Race and the Digital: Racial Formation and 21st Century Technologies

Afropunk Analysis

Afro-Punk considers themselves a social movement that not only attacks the status que of “What Is Alternative”, but it also engages in social and political issues as well. It seems to primarily raise awareness to issues, of race, sexism, and alternative fashion

Their most recent critical action spreads light on an unjust sentencing of BlackLivesMatter activist, "Jasmine Richards" who was sentenced to serve jail time for a crime of "Felony Lynching". Felony Lynching was first established to help Black people; if any persons tried to attempt to take a black person out of jail to be lynched, they would face the charge. On that day, it was being exploited to jail Richards for attempting to rescue another activist from jail. Richards will be The First African American to ever be convicted of "Lynching"...

Beyond that, I initially came across this post through facebook; not through the actual Afropunk site itself. Afropunk has a very engaging facebook page which has a multitude of postings about Social issues, along with the fashion of Afropunk.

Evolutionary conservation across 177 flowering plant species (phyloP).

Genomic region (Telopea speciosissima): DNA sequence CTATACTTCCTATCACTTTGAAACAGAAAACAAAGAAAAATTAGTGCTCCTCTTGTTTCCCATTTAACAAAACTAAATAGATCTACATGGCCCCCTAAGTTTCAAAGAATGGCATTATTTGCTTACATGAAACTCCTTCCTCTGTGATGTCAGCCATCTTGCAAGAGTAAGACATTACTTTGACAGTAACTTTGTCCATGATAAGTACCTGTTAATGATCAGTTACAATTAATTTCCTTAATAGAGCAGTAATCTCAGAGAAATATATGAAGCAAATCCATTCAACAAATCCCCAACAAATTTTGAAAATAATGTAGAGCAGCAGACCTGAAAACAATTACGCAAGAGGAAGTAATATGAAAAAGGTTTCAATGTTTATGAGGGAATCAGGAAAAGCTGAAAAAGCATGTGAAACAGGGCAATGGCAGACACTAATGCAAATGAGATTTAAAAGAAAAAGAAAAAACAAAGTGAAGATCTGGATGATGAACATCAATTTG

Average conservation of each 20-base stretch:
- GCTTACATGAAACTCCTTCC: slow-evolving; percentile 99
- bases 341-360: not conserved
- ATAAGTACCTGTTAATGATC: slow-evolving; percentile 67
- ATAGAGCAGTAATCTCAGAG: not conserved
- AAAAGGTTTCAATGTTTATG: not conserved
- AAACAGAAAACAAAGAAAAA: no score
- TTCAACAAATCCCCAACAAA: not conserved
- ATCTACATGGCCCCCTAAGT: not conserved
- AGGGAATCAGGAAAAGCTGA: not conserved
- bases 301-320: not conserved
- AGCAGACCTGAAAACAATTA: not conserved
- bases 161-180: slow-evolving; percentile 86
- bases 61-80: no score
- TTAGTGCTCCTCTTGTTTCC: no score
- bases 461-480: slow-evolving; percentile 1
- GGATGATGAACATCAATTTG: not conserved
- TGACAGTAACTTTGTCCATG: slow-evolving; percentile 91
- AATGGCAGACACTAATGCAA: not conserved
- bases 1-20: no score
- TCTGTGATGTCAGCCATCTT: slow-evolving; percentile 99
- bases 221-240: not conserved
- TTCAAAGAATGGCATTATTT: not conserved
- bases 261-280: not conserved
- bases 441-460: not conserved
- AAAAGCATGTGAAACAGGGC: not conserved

This is just one example of many postings and blogs Afropunk has on their sites.

I want to look at an outside source now which actually further supports the idea that Afropunk is a social movement that engages new media

From 3:00 to 3:15 in the video, Robert Marsh directly points to the fact that the Afropunk Movement in itself is a challenge to the status quo and belief that "Punk" is of White Culture. It is clear that the existence of Afropunk serves primarily to destroy the Stereo typical binary that sees "Blackness" as only such things as "Hip-Hop/Rap, R&B". Linking this back to the fashion; it's important to make note of the imagery of wear when defining Blackness as that too, has also fallen into a binary of what is "Black". 


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